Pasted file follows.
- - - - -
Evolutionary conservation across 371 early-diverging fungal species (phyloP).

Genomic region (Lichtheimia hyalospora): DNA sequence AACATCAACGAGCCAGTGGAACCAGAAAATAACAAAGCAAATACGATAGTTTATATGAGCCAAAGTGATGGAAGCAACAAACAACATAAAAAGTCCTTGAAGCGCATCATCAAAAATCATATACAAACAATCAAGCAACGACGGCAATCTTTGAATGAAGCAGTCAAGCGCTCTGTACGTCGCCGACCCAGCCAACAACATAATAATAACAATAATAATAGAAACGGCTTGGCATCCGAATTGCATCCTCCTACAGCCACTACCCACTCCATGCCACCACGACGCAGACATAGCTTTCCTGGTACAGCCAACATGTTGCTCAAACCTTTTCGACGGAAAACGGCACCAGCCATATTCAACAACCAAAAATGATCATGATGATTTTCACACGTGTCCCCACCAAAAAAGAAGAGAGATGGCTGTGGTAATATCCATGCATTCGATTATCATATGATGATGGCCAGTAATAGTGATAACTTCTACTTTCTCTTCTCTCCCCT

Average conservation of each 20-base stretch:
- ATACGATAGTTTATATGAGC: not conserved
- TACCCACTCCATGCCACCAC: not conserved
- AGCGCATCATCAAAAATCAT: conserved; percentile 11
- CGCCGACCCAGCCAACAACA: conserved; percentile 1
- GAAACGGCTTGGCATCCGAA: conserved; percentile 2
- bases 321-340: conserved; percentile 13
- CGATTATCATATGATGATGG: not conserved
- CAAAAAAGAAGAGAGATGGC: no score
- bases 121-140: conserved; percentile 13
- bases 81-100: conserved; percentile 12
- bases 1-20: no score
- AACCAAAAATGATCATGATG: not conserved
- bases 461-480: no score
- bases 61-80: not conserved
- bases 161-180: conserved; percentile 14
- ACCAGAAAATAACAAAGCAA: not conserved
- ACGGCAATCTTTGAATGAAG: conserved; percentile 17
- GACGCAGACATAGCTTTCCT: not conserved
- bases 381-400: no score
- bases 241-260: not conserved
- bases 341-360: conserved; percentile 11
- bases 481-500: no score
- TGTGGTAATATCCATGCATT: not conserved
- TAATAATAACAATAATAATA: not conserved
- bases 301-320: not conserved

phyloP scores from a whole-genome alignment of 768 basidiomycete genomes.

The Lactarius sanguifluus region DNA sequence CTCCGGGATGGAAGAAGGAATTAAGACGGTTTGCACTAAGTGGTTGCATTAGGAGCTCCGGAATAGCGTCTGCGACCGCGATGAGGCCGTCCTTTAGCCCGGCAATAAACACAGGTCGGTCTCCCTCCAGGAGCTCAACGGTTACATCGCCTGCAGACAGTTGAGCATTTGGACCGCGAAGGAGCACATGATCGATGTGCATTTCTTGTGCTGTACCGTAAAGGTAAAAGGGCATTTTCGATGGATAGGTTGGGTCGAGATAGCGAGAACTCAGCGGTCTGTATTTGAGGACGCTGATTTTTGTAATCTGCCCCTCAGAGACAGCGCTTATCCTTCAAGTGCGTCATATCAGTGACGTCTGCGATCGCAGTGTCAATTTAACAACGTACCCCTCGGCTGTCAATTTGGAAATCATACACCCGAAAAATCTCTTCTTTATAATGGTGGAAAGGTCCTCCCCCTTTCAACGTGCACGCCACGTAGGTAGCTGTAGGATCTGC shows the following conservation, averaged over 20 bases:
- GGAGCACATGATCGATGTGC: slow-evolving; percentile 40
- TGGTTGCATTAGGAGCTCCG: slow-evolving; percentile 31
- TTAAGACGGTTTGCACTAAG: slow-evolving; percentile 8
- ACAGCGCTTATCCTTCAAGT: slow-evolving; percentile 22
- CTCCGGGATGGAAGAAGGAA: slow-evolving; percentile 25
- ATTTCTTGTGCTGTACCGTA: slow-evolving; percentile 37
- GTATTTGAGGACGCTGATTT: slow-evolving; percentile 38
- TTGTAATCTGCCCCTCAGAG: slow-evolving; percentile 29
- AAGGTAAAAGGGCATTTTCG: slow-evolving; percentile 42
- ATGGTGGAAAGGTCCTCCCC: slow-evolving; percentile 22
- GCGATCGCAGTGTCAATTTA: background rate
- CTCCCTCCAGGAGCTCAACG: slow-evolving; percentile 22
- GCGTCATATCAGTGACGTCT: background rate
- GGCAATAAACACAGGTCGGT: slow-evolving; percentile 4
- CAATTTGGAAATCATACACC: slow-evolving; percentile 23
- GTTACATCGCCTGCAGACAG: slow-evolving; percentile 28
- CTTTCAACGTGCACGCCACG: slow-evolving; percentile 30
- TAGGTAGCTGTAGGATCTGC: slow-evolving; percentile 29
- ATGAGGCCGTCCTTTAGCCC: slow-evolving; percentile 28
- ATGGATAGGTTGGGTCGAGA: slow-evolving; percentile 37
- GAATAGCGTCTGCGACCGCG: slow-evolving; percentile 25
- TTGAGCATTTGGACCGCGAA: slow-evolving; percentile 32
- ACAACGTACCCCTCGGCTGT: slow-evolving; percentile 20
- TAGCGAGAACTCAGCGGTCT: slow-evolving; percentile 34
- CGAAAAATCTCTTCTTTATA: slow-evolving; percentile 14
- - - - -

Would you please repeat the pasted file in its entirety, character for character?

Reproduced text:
Evolutionary conservation across 371 early-diverging fungal species (phyloP).

Genomic region (Lichtheimia hyalospora): DNA sequence AACATCAACGAGCCAGTGGAACCAGAAAATAACAAAGCAAATACGATAGTTTATATGAGCCAAAGTGATGGAAGCAACAAACAACATAAAAAGTCCTTGAAGCGCATCATCAAAAATCATATACAAACAATCAAGCAACGACGGCAATCTTTGAATGAAGCAGTCAAGCGCTCTGTACGTCGCCGACCCAGCCAACAACATAATAATAACAATAATAATAGAAACGGCTTGGCATCCGAATTGCATCCTCCTACAGCCACTACCCACTCCATGCCACCACGACGCAGACATAGCTTTCCTGGTACAGCCAACATGTTGCTCAAACCTTTTCGACGGAAAACGGCACCAGCCATATTCAACAACCAAAAATGATCATGATGATTTTCACACGTGTCCCCACCAAAAAAGAAGAGAGATGGCTGTGGTAATATCCATGCATTCGATTATCATATGATGATGGCCAGTAATAGTGATAACTTCTACTTTCTCTTCTCTCCCCT

Average conservation of each 20-base stretch:
- ATACGATAGTTTATATGAGC: not conserved
- TACCCACTCCATGCCACCAC: not conserved
- AGCGCATCATCAAAAATCAT: conserved; percentile 11
- CGCCGACCCAGCCAACAACA: conserved; percentile 1
- GAAACGGCTTGGCATCCGAA: conserved; percentile 2
- bases 321-340: conserved; percentile 13
- CGATTATCATATGATGATGG: not conserved
- CAAAAAAGAAGAGAGATGGC: no score
- bases 121-140: conserved; percentile 13
- bases 81-100: conserved; percentile 12
- bases 1-20: no score
- AACCAAAAATGATCATGATG: not conserved
- bases 461-480: no score
- bases 61-80: not conserved
- bases 161-180: conserved; percentile 14
- ACCAGAAAATAACAAAGCAA: not conserved
- ACGGCAATCTTTGAATGAAG: conserved; percentile 17
- GACGCAGACATAGCTTTCCT: not conserved
- bases 381-400: no score
- bases 241-260: not conserved
- bases 341-360: conserved; percentile 11
- bases 481-500: no score
- TGTGGTAATATCCATGCATT: not conserved
- TAATAATAACAATAATAATA: not conserved
- bases 301-320: not conserved

phyloP scores from a whole-genome alignment of 768 basidiomycete genomes.

The Lactarius sanguifluus region DNA sequence CTCCGGGATGGAAGAAGGAATTAAGACGGTTTGCACTAAGTGGTTGCATTAGGAGCTCCGGAATAGCGTCTGCGACCGCGATGAGGCCGTCCTTTAGCCCGGCAATAAACACAGGTCGGTCTCCCTCCAGGAGCTCAACGGTTACATCGCCTGCAGACAGTTGAGCATTTGGACCGCGAAGGAGCACATGATCGATGTGCATTTCTTGTGCTGTACCGTAAAGGTAAAAGGGCATTTTCGATGGATAGGTTGGGTCGAGATAGCGAGAACTCAGCGGTCTGTATTTGAGGACGCTGATTTTTGTAATCTGCCCCTCAGAGACAGCGCTTATCCTTCAAGTGCGTCATATCAGTGACGTCTGCGATCGCAGTGTCAATTTAACAACGTACCCCTCGGCTGTCAATTTGGAAATCATACACCCGAAAAATCTCTTCTTTATAATGGTGGAAAGGTCCTCCCCCTTTCAACGTGCACGCCACGTAGGTAGCTGTAGGATCTGC shows the following conservation, averaged over 20 bases:
- GGAGCACATGATCGATGTGC: slow-evolving; percentile 40
- TGGTTGCATTAGGAGCTCCG: slow-evolving; percentile 31
- TTAAGACGGTTTGCACTAAG: slow-evolving; percentile 8
- ACAGCGCTTATCCTTCAAGT: slow-evolving; percentile 22
- CTCCGGGATGGAAGAAGGAA: slow-evolving; percentile 25
- ATTTCTTGTGCTGTACCGTA: slow-evolving; percentile 37
- GTATTTGAGGACGCTGATTT: slow-evolving; percentile 38
- TTGTAATCTGCCCCTCAGAG: slow-evolving; percentile 29
- AAGGTAAAAGGGCATTTTCG: slow-evolving; percentile 42
- ATGGTGGAAAGGTCCTCCCC: slow-evolving; percentile 22
- GCGATCGCAGTGTCAATTTA: background rate
- CTCCCTCCAGGAGCTCAACG: slow-evolving; percentile 22
- GCGTCATATCAGTGACGTCT: background rate
- GGCAATAAACACAGGTCGGT: slow-evolving; percentile 4
- CAATTTGGAAATCATACACC: slow-evolving; percentile 23
- GTTACATCGCCTGCAGACAG: slow-evolving; percentile 28
- CTTTCAACGTGCACGCCACG: slow-evolving; percentile 30
- TAGGTAGCTGTAGGATCTGC: slow-evolving; percentile 29
- ATGAGGCCGTCCTTTAGCCC: slow-evolving; percentile 28
- ATGGATAGGTTGGGTCGAGA: slow-evolving; percentile 37
- GAATAGCGTCTGCGACCGCG: slow-evolving; percentile 25
- TTGAGCATTTGGACCGCGAA: slow-evolving; percentile 32
- ACAACGTACCCCTCGGCTGT: slow-evolving; percentile 20
- TAGCGAGAACTCAGCGGTCT: slow-evolving; percentile 34
- CGAAAAATCTCTTCTTTATA: slow-evolving; percentile 14